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Kenya judge finds Meta not in contempt of court

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A Kenyan judge found Facebook’s parent company Meta was not in contempt of court for failing to pay dozens of content moderators that a contractor laid off.

in his ruling on Thursday, Labour Judge Mathews Nduma Nderi said Meta did not “deliberately and contemptuously” breach a court order requiring it to pay the wages of hundreds of Facebook content moderators.

“They did various things which they thought were lawful in trying to deal with their situation but we did not find that what they did amounted to contempt,” Nderi said.

Earlier this year, 184 moderators sued Meta and two contractors after they said they lost their jobs with one of the firms, Sama, for organizing a union.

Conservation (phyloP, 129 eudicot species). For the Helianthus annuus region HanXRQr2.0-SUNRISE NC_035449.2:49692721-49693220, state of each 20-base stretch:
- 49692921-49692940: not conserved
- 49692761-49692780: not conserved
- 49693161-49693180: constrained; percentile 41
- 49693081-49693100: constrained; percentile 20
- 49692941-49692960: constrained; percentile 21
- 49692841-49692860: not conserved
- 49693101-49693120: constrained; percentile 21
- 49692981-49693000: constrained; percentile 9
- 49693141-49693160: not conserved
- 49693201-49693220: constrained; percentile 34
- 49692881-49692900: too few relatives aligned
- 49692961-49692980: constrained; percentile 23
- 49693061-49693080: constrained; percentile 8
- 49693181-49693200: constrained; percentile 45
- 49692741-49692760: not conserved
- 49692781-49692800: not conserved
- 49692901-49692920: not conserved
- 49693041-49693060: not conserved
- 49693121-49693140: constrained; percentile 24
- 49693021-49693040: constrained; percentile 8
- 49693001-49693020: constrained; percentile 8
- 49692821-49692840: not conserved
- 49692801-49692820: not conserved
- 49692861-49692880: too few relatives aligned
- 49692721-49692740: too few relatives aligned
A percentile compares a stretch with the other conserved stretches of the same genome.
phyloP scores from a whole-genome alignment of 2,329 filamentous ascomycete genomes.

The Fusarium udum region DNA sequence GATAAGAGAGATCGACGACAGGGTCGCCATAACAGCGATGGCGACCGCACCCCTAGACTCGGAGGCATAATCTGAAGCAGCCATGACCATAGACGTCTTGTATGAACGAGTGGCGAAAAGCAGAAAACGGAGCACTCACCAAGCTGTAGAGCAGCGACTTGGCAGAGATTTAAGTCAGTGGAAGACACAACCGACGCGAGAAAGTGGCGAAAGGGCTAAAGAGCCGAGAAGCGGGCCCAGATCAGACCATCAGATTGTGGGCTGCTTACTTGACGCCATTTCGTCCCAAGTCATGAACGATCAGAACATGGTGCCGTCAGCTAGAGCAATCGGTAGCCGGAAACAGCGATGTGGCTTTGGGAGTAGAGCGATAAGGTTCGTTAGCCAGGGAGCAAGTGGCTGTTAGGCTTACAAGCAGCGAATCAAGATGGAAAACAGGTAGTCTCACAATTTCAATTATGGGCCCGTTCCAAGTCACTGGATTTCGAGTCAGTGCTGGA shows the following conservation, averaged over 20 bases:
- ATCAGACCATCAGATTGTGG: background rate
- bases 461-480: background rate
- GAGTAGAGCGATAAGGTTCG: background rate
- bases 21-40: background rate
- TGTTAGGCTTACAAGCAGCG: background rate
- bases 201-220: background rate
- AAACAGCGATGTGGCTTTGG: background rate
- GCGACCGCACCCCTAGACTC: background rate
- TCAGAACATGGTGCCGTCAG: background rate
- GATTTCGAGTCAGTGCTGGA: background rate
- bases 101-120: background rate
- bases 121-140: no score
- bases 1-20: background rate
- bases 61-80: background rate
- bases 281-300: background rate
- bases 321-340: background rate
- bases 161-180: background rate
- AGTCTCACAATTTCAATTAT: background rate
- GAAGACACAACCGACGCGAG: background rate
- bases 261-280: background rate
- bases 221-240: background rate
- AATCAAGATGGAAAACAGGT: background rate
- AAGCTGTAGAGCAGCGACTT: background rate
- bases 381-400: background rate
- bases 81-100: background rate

The plaintiffs alleged they were then blacklisted from applying for the same roles at the second firm, Majorel, after Facebook changed contractors. Out-of-court settlement talks collapsed in October.

A Meta spokesman declined to comment. Sama and Majorel did not immediately respond to requests for comment.

Meta has previously responded to allegations of a poor working environment in Kenya by saying it requires partners to provide industry-leading conditions.

Sama has said it has always followed Kenyan law and provided mental health services to its employees. Majorel has said it does not comment on pending or active litigation.

Nderi accepted a request by the plaintiffs’ lawyer Merci Mutemi to be given 45 days to amend the contempt of court petition and said that unless the matter was resolved out of court, the case would be given priority for the court to determine its merits.

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